The world experienced a similar pattern with the current pandemic. There was plenty of advance warning; however, some proactive efforts were avoided presumably for fear of inciting public alarm. Chinese government officials intentionally concealed the threat of the outbreak when it first began in December, failed to communicate crucial information to the global community, and allowed millions of people to travel internationally. Then, in February, Italy’s Prime Minister, Giuseppe Conte,  trivialized the exponentially increasing coronavirus infections and subsequently attacked the credibility of the global media’s coverage of the pandemic. And U.S. President Donald Trump followed suit, delaying imposing a travel ban on certain European nations, including Italy, and  suggesting on February 26th that cases would soon “be down to close to zero.” The lack of foresight on the part of these leaders proved deadly as all three of these nations became COVID-19 epicenters. Social distancing measures, increased testing for COVID-19, and the bolstering of national health care systems all came too late. As the virus swept the world in March, the political narrative became that the pandemic was inevitable and insurmountable in nature, rather than a product of the Global North’s arrogance and lack of preparation.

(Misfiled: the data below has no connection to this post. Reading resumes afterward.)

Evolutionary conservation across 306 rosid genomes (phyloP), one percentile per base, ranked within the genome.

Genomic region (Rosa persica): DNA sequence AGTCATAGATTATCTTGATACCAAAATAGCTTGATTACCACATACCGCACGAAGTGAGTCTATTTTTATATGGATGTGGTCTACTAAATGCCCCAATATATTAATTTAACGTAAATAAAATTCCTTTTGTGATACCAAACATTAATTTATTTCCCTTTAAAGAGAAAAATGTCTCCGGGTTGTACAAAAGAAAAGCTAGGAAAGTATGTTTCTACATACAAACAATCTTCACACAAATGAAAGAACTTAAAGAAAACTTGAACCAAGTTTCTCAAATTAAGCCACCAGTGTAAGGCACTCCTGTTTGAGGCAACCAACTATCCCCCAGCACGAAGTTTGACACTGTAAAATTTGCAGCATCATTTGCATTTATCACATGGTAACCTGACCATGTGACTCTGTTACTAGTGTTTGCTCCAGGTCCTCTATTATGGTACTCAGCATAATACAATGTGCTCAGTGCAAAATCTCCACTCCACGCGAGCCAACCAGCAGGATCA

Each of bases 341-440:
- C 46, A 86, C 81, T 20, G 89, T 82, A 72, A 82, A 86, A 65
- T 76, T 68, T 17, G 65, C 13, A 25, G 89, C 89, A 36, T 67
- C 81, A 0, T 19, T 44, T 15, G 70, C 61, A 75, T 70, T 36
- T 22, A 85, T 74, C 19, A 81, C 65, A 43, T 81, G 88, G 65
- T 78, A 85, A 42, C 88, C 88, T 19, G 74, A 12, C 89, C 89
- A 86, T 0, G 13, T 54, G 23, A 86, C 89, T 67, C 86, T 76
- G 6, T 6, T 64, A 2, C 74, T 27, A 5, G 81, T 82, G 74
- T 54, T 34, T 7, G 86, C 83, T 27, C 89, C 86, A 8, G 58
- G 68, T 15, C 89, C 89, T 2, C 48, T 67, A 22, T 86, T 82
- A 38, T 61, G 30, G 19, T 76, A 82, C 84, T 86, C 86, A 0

In the context of both crises, when the international community eventually took action, the global response was disorganized and ineffective at best. Many nations have taken an isolationist approach in declaring uncoordinated lockdowns that parallels the chaos of the EU’s response to the 2015 refugee crisis; Germany buckled under its “open door” policy, while the United Kingdom’s protectionist approach was self-serving. The international community has already shown itself capable of collaboration; global leaders’ timely and decisive actions during the 2008 global financial crisis—such as holding emergency meetings and ordering stimulus to buttress the world economy—prevented the recession from devolving into a Great Depression-era crisis. This is a perfect example of why a global problem needs a single multilateral response, and not various contradictory unilateral responses.

As various countries begin to come out of lockdown after more than three months, there is hope for a vaccine and an eventual return to a new normal. The world will heal, but consider this period an exercise in empathy; refugees grieve for missed milestones—marriages, birthdays, and funerals not just this year, but every single year. It might not make headlines, but their pain will be prolonged for years to come. In fact, the average refugee situation,  according to a 2003 United Nations’ estimate, lasts 17 years. This cruel statistic creates the perception that the global refugee crises is a series of never-ending events spiraling out of control when, in fact, aiding asylum seekers is entirely in our control. We cannot continue to ignore them just because we believe ourselves immune to statelessness.

Gwyneth Bernier is a student at Duke University studying forced migration.